As for the Military Commissions Act of 2006, while this act indeed contravenes human rights standards, it also limits the ability of the president to torture people. However, in his signing statement, Bush said the law doesn’t apply to him. Therefore, since the Attorney General interprets and enforces the law for the president, it is especially crucial to know his position on what constitutes torture.

* * *

A presidential finding, signed in 2002 by President Bush, Condoleezza Rice and Attorney General John Ashcroft, approved of waterboarding as a legitimate interrogation technique. In other words, Bush approved of torturing prisoners, a war crime under international law. 

US generals designated waterboarding as an illegal practice in Vietnam 40 years ago. The above photograph, taken in 1968, of a US soldier involved in waterboarding a North Vietnamese prisoner led to that soldier being court martialed. In 1947, the United States sentenced to 15 years hard labor Japanese officer Yukio Asano with war crimes for waterboarding a US civilian. Before that, in 1901, an Army major who used waterboarding against an Philippine insurgent was sentenced to 10 years of hard labor. Waterboarding dates back to at least the 1500s when it was used during the Italian Inquisition, and even way back then it was considered torture.

Waterboarding is torture. President Bush ordered officials to torture human being. Bush is a war criminal.

Addressing the Real Problem: Capitalism

Steve T. Suitts, author of the report A New Majority: Low-Income Students in the South’s Public Schools, was quoted in a story in Education Week as saying: “If this new majority of students fail in school an entire state, an entire region, and—sooner or later—an entire nation will fail simply because there will be inadequate human capital to build and sustain good jobs, an enjoyable quality of life, and a well-informed democracy.”

The study was published by the Southern Education Foundation, which had a time line on their web page that covers the injustices of American society. However, Suitts use of the term “human capital” shows that at least one of the foundation’s members does not grasp a fundamental reality about American society. Capital is an owned resource that generates income and wealth. It is wealth in the form of money or property used or accumulated in a business by a person (or family) or group of people (corporation). It is material resource that is used or is available for use in the production of wealth. As capital, human resources are considered in terms of capacity to generate income and wealth. Human capital means that humans, either themselves or the results of their efforts, are property that belong to some person or persons.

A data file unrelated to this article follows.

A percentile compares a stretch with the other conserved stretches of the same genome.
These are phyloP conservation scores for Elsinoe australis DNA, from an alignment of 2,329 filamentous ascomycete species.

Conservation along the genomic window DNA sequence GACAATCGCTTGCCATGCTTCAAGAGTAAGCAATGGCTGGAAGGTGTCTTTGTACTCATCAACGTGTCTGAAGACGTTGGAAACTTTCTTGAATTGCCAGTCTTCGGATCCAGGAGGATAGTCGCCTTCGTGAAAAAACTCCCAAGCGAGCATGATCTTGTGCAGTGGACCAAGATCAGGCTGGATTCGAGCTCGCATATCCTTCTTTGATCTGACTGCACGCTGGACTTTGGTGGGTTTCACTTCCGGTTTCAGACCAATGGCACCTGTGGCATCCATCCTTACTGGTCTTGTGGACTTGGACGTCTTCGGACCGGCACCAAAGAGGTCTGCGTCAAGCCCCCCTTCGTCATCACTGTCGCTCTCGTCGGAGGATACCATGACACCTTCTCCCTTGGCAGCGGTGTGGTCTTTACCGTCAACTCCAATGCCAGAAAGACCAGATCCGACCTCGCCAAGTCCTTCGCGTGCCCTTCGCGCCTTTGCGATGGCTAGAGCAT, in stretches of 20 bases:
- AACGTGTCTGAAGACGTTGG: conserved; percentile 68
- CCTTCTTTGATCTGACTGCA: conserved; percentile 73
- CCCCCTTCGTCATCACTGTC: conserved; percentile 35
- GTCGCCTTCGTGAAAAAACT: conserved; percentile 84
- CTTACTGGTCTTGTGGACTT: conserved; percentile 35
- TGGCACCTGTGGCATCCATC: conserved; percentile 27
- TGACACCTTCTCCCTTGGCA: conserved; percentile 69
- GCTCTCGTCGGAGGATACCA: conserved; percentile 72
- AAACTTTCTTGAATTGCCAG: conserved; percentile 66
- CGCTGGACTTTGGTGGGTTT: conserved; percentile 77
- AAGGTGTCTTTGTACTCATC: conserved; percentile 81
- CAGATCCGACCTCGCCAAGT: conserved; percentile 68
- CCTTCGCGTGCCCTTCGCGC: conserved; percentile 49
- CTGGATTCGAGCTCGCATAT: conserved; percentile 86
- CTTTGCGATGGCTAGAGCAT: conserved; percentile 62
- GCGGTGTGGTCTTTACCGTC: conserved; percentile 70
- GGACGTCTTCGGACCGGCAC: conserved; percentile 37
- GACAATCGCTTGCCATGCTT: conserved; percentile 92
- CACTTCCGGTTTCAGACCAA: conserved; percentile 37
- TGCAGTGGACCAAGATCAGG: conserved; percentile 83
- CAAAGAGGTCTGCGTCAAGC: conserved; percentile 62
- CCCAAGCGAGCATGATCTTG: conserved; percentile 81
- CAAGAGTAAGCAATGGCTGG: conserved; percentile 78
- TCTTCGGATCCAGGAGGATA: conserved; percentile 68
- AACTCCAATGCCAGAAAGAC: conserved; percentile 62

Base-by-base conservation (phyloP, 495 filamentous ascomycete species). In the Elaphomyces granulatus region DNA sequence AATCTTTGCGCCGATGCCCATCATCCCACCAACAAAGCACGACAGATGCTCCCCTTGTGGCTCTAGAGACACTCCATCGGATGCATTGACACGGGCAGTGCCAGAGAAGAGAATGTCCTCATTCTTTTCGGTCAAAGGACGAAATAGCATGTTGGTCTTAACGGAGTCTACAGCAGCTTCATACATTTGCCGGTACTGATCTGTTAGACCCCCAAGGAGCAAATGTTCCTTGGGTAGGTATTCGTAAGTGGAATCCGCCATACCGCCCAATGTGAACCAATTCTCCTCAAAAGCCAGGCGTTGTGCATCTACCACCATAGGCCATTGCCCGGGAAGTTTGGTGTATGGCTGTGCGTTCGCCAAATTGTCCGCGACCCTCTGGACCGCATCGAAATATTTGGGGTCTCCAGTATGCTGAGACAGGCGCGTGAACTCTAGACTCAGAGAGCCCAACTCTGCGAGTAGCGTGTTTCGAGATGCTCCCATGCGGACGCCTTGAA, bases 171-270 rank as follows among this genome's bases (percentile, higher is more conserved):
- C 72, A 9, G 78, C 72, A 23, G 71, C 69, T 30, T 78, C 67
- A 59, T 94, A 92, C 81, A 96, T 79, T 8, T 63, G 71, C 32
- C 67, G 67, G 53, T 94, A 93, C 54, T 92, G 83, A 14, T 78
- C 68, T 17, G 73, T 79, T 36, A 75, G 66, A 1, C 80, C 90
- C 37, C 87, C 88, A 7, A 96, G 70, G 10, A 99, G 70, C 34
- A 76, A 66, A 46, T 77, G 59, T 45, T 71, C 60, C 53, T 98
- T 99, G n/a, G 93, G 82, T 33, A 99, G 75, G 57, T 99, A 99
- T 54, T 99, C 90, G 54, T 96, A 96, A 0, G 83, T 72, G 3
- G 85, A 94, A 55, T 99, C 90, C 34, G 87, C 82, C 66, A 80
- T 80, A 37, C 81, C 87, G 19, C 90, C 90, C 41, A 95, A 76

For example, black slaves were human capital. The slavemaster owned a member of a disadvantaged racialized caste of human beings and used that person as capital to generate income. It was not the ownership of the African person or the person of African descent that generated the income, but ownership of the value created by the slave. Ownership was the form of control used to extract the value. Transfer of value from the person producing it to a person not producing it is exploitation. As a result of exploitation, the slavemaster lived a life of leisure in a mansion while the slave lived a life of toil in a small house. Because of his power and wealth, the slavemaster determined and shaped how life happened for both himself and the slave. Because the slavemaster owned the means of production, the slavemaster controlled society.

Similarly, a worker is human capital. While the capitalist does not formally own the worker, he does own the value created by the worker, a member of a disadvantaged economic class of human beings, and uses that value as capital to generate income. Structural coercion is the form of control used to extract the value—namely, the concentration of the means of production in the hands of a small number of families compelling most persons to sell their labor rather than dedicating most of the value they produce to self and collective improvement. As noted, transfer of value from the person producing it to a person not producing it is exploitation, and as a result of these exploitative relations, the capitalist lives a life of leisure in a mansion while the worker lives a life of toil in a small house. Because of his power and wealth, the capitalist determines and shapes how life happens for both himself and the slave. Because the capitalist owns the means of production, the capitalist controls society.

Returning to what Suitts said, his argument becomes problematic when the reality of capitalism is made explicit. Let’s read the key parts of the quote again: “If this new majority of students fail in school…there will be inadequate human capital to build and sustain good jobs, an enjoyable quality of life, and a well-informed democracy.”  

Human capital—the working family—is impoverished because of capitalist needs. Capitalists have, along with several other tactices, destroyed the labor movement in the United States to reduce wages and salaries in order to increase the surplus value produced by labor with the intent to convert that value into profit in the market to generate income for their life of leisure and privilege. Intensifying labor exploitation (whether through intensifying effort, mechanization and automation, rationalization, or globalization) is the fundamental imperative of capitalist relations.